real aspect of the Turin Shroud ; the left of the body is situated on the left of the image. The image of the body appears as photographic 'negative', whereas the traces of blood are of a carmine "positive" colour. (7644 bytes)
Enlarged image of the wound in the right side. The gaping trace left by the thrust of the spear was highlighted in blue to make it more recognisable in the image. (4069 bytes)
The wound in the right side, real appearance, with contrast slightly enhanced. The fire in Chambery unfortunately destroyed a great part of the blood stain. The neat white triangle visible on the right of the wound is a repair patch stitched on by the Clarisses of Chambery after that second fire which badly damaged the shroud. (3838 bytes)
Roman spear heads measuring about 20 cm by 5 cm. (7153 bytes)

(From Jésus et son temps, Reader's Digest)

 

The back:

At first sight:

Thick pinkish streaks run sideways across the kidneys.

With a little attention :

  • A wide pinkish stain, covers the shoulder blade and the right trapezius muscle.


This wound is where the skin has been scraped off. If you look at the front of the chest you see that this stain extends onto the right shoulder down to the level of the collarbone. Another pinkish stain, covers the left shoulder blade, and is particularly visible in its lower part.

These abrasions on the right shoulder suggest the carrying of a heavy rough surfaced object, several centimetres wide, which would have grated the skin long enough to scrape it off. This object would have been carried on the right shoulder over the back, almost horizontally, with the back bent forward. The object sometimes resting brutally on the back, at the level of the point of the left shoulder blade. If we consider what objects could have caused this, then carrying a very heavy, wooden beam would top the list.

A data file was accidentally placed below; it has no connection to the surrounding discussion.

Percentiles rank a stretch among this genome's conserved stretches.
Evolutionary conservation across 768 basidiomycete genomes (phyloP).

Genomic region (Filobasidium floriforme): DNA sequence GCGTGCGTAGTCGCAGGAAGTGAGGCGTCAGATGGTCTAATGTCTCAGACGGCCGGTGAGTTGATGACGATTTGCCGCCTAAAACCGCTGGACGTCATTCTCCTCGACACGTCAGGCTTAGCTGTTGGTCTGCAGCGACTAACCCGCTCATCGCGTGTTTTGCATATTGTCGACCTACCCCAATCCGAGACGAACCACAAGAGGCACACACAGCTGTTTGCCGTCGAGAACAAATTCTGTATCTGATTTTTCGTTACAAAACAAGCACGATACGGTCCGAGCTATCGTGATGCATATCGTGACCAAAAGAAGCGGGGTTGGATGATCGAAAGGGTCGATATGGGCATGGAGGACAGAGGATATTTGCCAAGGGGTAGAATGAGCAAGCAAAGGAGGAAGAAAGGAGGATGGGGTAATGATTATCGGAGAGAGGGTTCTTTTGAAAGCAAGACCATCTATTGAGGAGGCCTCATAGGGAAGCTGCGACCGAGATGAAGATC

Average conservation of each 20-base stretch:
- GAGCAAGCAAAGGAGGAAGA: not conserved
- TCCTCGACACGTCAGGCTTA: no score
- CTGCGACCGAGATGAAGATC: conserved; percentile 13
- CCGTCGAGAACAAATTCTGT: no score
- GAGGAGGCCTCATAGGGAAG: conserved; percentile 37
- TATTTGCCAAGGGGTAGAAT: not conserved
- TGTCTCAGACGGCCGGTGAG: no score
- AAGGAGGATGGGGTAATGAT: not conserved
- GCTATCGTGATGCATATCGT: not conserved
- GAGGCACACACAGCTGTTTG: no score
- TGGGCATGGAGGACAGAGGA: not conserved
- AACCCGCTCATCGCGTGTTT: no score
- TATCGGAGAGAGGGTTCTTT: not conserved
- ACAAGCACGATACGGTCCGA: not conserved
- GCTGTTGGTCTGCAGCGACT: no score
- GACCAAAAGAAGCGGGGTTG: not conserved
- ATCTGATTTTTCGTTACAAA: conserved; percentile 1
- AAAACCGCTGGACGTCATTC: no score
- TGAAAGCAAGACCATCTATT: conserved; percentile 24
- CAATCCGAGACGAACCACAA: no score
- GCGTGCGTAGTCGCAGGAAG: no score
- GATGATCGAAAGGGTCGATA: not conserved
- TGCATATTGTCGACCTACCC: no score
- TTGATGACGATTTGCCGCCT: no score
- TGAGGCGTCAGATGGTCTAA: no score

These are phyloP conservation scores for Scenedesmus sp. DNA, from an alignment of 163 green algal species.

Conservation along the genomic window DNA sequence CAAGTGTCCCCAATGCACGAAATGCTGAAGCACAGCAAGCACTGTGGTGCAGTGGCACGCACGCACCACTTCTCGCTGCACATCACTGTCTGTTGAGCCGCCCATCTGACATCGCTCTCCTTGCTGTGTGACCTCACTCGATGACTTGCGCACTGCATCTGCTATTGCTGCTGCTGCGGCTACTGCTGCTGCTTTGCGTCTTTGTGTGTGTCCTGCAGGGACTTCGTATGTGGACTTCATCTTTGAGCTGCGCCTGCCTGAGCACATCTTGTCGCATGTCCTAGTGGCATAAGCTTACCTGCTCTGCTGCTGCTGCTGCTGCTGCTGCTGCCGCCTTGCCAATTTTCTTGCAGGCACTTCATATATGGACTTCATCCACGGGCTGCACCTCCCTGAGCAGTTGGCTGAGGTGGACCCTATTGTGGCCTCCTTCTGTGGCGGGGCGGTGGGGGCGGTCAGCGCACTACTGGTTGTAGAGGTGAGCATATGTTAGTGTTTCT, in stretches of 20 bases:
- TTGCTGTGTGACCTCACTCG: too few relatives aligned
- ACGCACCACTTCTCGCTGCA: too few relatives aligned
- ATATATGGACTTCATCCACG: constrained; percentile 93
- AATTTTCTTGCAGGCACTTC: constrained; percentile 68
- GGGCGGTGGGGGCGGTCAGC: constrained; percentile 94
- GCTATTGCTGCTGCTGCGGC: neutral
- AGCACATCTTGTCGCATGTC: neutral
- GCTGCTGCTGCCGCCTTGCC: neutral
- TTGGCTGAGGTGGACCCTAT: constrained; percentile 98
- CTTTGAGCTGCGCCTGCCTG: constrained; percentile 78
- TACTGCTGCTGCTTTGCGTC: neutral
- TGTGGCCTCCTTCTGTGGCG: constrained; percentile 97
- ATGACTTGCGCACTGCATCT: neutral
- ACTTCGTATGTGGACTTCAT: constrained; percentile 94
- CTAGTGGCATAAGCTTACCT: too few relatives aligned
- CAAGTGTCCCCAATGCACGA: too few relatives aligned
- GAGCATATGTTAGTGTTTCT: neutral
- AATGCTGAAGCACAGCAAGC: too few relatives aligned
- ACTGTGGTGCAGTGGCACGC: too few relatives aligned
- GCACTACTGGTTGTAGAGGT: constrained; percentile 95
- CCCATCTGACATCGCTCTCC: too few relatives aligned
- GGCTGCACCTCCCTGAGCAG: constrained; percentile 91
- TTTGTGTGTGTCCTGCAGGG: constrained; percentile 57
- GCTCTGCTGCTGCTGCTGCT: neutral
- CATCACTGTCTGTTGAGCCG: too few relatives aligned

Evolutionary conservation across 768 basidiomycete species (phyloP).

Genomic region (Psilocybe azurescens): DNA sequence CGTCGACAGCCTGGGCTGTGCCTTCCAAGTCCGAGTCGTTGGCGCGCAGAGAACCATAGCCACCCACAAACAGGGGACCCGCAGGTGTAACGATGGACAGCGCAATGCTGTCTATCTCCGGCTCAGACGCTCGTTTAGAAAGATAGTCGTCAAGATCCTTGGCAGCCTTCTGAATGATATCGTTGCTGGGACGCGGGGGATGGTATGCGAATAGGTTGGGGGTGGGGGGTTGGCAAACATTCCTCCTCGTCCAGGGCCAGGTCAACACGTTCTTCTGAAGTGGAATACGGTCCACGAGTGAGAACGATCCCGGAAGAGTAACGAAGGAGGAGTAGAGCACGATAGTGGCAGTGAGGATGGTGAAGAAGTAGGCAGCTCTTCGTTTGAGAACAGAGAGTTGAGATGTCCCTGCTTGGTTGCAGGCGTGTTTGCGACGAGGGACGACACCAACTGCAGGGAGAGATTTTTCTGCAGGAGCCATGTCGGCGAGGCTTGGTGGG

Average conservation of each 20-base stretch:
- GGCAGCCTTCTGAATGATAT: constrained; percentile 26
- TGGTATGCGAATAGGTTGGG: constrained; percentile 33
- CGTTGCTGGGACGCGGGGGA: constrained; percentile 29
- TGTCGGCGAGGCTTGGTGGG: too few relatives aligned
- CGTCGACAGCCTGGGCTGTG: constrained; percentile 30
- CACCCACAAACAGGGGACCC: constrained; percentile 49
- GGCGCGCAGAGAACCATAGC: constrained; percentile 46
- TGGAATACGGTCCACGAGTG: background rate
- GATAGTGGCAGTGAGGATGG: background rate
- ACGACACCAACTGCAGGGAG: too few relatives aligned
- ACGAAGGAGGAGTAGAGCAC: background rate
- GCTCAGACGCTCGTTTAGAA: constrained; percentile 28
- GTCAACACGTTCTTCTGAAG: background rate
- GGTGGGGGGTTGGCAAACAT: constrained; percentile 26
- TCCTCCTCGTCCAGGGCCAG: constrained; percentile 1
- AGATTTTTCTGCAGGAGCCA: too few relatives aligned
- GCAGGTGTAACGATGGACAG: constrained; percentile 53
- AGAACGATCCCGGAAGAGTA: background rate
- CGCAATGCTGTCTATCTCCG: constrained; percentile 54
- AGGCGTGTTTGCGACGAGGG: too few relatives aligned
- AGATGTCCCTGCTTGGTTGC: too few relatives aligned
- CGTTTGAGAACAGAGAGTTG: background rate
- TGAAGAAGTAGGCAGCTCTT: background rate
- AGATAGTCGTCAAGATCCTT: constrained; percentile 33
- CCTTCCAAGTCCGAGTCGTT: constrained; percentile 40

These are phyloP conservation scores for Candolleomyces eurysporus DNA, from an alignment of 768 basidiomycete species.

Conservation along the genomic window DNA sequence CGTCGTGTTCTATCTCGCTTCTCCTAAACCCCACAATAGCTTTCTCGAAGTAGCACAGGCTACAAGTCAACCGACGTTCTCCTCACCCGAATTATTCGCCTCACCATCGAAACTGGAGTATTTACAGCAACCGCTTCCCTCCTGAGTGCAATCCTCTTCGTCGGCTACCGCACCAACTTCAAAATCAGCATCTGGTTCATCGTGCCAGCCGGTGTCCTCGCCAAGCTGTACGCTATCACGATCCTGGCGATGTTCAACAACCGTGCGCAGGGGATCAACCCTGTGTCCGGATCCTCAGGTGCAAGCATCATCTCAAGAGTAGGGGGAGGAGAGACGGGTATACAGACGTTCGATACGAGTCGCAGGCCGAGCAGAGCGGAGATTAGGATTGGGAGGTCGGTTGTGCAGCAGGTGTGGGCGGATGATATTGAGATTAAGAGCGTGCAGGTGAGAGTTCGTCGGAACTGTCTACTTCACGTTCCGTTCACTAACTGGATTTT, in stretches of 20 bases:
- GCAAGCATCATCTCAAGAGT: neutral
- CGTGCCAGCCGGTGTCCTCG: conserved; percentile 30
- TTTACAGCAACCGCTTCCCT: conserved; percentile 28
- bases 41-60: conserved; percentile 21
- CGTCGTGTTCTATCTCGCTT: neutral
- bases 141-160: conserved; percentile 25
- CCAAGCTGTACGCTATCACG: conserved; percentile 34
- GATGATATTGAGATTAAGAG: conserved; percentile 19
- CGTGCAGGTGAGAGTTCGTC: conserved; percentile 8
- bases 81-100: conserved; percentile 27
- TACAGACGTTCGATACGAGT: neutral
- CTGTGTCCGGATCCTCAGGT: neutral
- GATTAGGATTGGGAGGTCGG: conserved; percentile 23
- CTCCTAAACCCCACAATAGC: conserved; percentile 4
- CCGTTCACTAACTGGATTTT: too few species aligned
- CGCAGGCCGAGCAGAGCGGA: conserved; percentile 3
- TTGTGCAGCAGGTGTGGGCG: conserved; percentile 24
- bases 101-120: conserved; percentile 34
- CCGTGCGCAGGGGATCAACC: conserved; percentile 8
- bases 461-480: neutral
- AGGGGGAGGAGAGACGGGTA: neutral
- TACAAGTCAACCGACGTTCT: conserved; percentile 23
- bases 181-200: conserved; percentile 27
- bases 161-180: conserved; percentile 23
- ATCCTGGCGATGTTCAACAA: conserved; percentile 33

Image of the back of the Shroud, with the contrast boosted to make it easier to examine the marks of the wounds. (18341 bytes)
 
    • Many pinkish stains are distributed over the back, from below the abrasions on the shoulders, down to the buttocks.


   Over almost all of the rest of the surface of the body, we find marks about 3 cms long, formed of two small wounds of 10 to 12 mm diameter, about 13 mm apart. They are in the shape of dumbbells, grouped in twos, or more. Barbet counted between 100 and 120 of them, Ricci about 180. They seem to be distributed in a swallowtail pattern, often grouped in pairs.
                    These wounds evoke whip lashes with one or more small weights at the striking end. These marks seem to have been laid on horizontally, at waist level, going down obliquely on the legs, and up sideways on the trunk. They seem to fall into two series of patterns, one coming from a whip on the left of the victim, the other from a whip on the right. For more detail see the chapter "Flagellation" in the Annex.

Traces left by flogging. These traces, in the shape of dumbbells, often grouped in twos, make one think that each whip had two lashes, each fitted at its extremity with small metal dumbbell shaped weights. (8374 bytes)

 

                    The pectorals are swollen, contracted, pulled upwards. The chest is distended. The epigastric hollow is very hollow, the lower abdomen is swollen, pushed down by the contraction of the diaphragm. This man died of asphyxiation, incapable of emptying his distended lungs.

 

Shows the page before the one you are reading, if you were reading a book it would take you back a page.

top.gif (1293 octets)

Shows the page that follows the one you are reading, as if you were turning over the page of a book.